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Old 02-09-2007, 09:51 AM
Herschel Herschel is offline
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Join Date: May 2006
Location: East Central Illinois
Posts: 3,303

Originally Posted by Detox View Post
At the moment neither my wife nor I can make it home at lunch, but there is an abundance of dog walkers in our area.
This isn't fair to the dog, is it? That's like telling a child that, "It's OK, I won't have time to see you today but someone else will." Do you want your dog to look forward to seeing you or do you want her to look forward to seeing the dog walker?

Originally Posted by Detox View Post
I know and understand that leaving a puppy home alone during the day while you are at work is not ideal. However, isn't it a little over protective to imply it's not an option?
You're putting your interests too far ahead of the puppy's. Ask yourself this: What is best for the dog? You're justifying leaving the dog in a crate for 8 hours/day with two 30 minute breaks so you can enjoy its company when you come home. You're forgetting that you get to go out, work, interact with people, and keep yourself occupied. Your dog will essentially have to sit in a cage and wait for you all day.

Originally Posted by Detox View Post
I can assure you that the puppy will get an insane amount of love in the evenings and on weekends. Also, our area is the 'doggy capital' of the city so socializing the dog will not be difficult at all.
Dogs aren't cell phones: "evenings and weekends." They're lifetime companions and should be treated as such.

Originally Posted by Detox View Post
For those of you who raised your puppy from 8 weeks (which seems to be the average time a breeder gives them up) and we're able to come home only at lunch. How did it go? What was your experience?
We both work full time and have insane schedules. We adopted Herschel at 8 weeks last summer when things were a little bit more relaxed. We wouldn't go to work until 10 a.m., then we would come home every couple of hours for the first week. As he got older, we would take him to the park from 8:30 until 10 and play with him until he was too tired to move, take him home, and gate him into the kitchen from 10 until 1. We would come home for an hour or an hour and a half for lunch and wear him out again, then crate him until 5.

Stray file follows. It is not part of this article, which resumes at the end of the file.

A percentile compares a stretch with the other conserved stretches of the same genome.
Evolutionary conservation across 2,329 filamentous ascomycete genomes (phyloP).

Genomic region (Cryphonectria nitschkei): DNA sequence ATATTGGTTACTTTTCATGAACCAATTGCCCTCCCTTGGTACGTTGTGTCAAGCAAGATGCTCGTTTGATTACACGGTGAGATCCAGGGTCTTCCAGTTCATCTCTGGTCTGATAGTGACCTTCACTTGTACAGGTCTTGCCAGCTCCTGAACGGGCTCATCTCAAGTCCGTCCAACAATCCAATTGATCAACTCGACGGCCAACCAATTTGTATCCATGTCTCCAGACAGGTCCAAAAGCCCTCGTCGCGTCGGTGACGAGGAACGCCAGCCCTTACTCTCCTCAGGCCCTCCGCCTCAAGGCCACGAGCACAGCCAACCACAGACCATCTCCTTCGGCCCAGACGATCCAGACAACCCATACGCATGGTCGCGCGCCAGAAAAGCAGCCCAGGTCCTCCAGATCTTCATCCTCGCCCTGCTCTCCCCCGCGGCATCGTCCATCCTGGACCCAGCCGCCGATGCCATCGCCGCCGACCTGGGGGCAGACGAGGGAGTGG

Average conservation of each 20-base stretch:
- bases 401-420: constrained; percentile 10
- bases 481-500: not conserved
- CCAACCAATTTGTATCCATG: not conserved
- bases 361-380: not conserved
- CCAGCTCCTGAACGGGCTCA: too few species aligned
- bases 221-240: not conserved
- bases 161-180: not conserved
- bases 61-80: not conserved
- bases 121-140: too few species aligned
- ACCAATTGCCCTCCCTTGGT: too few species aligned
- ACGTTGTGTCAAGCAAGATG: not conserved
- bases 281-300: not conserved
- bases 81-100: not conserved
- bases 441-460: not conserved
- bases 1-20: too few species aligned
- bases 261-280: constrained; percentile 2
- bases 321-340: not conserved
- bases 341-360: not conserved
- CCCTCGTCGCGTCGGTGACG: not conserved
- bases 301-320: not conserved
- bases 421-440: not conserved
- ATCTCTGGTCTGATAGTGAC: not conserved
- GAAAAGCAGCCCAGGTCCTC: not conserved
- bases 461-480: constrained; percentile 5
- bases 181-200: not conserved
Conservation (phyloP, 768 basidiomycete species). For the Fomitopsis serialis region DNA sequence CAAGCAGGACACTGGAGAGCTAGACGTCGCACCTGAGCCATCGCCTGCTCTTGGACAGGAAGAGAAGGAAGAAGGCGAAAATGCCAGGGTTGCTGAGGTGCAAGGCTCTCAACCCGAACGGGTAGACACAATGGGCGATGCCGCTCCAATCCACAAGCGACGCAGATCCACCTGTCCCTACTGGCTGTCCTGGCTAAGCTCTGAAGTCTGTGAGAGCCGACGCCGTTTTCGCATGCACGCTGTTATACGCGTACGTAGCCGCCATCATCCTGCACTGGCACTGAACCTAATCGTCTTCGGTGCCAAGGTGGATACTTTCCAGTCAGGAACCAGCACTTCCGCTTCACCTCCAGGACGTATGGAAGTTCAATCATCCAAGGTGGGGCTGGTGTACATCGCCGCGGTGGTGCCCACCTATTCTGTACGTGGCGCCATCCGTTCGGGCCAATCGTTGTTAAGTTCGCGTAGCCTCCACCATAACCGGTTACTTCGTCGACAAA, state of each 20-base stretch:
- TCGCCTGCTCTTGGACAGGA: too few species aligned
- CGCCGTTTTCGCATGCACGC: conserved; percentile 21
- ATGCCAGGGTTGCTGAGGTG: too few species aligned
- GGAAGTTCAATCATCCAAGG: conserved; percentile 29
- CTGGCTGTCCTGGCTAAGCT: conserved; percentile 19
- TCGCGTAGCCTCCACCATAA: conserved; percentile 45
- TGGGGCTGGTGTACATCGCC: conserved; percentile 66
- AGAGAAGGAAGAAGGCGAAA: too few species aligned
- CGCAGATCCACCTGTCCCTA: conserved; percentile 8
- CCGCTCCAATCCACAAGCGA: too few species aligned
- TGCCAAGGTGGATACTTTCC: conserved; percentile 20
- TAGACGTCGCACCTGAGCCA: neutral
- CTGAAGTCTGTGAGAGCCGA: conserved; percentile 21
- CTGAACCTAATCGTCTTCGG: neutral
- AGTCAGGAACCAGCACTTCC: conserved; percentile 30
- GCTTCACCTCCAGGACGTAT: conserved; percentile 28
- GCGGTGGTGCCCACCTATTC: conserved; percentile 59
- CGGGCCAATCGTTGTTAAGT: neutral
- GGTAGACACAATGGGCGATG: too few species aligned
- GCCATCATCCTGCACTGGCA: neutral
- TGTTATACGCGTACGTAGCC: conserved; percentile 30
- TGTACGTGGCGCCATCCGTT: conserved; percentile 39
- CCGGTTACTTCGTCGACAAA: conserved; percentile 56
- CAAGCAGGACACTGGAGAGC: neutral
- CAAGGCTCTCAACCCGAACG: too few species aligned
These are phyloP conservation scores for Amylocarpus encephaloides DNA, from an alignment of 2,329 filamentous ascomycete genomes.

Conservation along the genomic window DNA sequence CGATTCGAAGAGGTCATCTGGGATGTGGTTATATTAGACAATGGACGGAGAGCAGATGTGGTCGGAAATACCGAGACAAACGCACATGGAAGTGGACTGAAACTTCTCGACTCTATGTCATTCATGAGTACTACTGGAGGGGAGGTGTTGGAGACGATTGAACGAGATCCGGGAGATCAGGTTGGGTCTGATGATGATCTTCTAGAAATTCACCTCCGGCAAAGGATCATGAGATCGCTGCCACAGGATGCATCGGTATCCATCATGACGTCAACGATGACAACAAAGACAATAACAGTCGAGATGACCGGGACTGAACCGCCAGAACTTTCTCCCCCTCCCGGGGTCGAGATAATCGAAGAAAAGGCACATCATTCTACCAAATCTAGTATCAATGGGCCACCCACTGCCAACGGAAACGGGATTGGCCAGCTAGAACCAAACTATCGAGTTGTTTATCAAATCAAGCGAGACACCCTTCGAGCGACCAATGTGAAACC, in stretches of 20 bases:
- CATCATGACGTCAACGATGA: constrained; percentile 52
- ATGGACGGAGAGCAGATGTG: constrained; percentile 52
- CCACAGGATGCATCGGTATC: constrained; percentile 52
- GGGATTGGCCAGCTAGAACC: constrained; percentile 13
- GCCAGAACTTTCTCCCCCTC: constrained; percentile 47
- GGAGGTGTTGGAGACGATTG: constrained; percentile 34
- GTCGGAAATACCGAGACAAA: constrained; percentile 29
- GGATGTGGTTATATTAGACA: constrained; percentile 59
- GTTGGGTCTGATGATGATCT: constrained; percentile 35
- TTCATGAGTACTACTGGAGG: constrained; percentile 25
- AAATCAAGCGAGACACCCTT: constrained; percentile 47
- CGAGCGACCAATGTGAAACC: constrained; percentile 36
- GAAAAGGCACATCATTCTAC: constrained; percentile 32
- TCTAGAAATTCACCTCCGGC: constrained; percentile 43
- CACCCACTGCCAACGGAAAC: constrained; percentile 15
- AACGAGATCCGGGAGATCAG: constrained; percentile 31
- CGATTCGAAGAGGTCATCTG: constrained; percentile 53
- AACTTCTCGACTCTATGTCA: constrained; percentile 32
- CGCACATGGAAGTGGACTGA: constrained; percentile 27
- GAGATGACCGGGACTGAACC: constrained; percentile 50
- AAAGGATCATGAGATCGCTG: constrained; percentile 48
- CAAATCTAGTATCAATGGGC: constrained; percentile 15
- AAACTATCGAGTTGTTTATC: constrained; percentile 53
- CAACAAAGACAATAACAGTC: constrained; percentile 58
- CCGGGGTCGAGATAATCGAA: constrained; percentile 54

As he got older and completely potty trained, we started stretching the hours. On some days, he would be alone from 7:30 a.m. until 2:30 a.m. in the morning, then from 3:30 until 6 in the evening. That is pretty close to 8 hours. He was allowed free roam of the living room and he was fine for the most part, but he did rip up some carpet and chew up one wall. That's fine--its our fault for allowing him to do it.

It didn't take us long to figure out that we were putting our schedules in front of Herschel's needs. It isn't fair. He loves us so much and we were making him secondary to work, of all things.

Now, at 10 months, we have the happiest dog in the world. On Mondays and Wednesdays, one (or both) of us stays home with him until 10 or 11 and takes him to the park for some serious games of fetch, followed by long walks, and then more fetch. Then, he is left alone until 5. On Tuesdays and Thursdays, he goes to Doggy Daycare from 8:30 to 2, then he is home from 2:30 until 7:30. On Friday, he is at Daycare from 7:30 until 2, and at home from 2:30 until 5:30.

Our Doggy Daycare works like this: A professional agility trainer (Mach2 and Mach1, has shown at Westminster, etc.) supervises the dogs constantly. She is never out of the room. Thus, the dogs are allowed to play all day. They have private rooms for the dogs if they get tired and want to take a nap. (We trust them--she is also our obedience and agility trainer) When Herschel comes home in the afternoon, he happily runs to his crate to take a nap.

Now that we've figured out a way to keep Herschel's mind busy, he is so much happier. He listens to commands when they are given once, he doesn't touch anything that isn't "his", and he is overall a happier dog.

If you or your partner can't come home for lunch and daycare isn't an option, you might want to consider holding off until your schedule is more accommodating.
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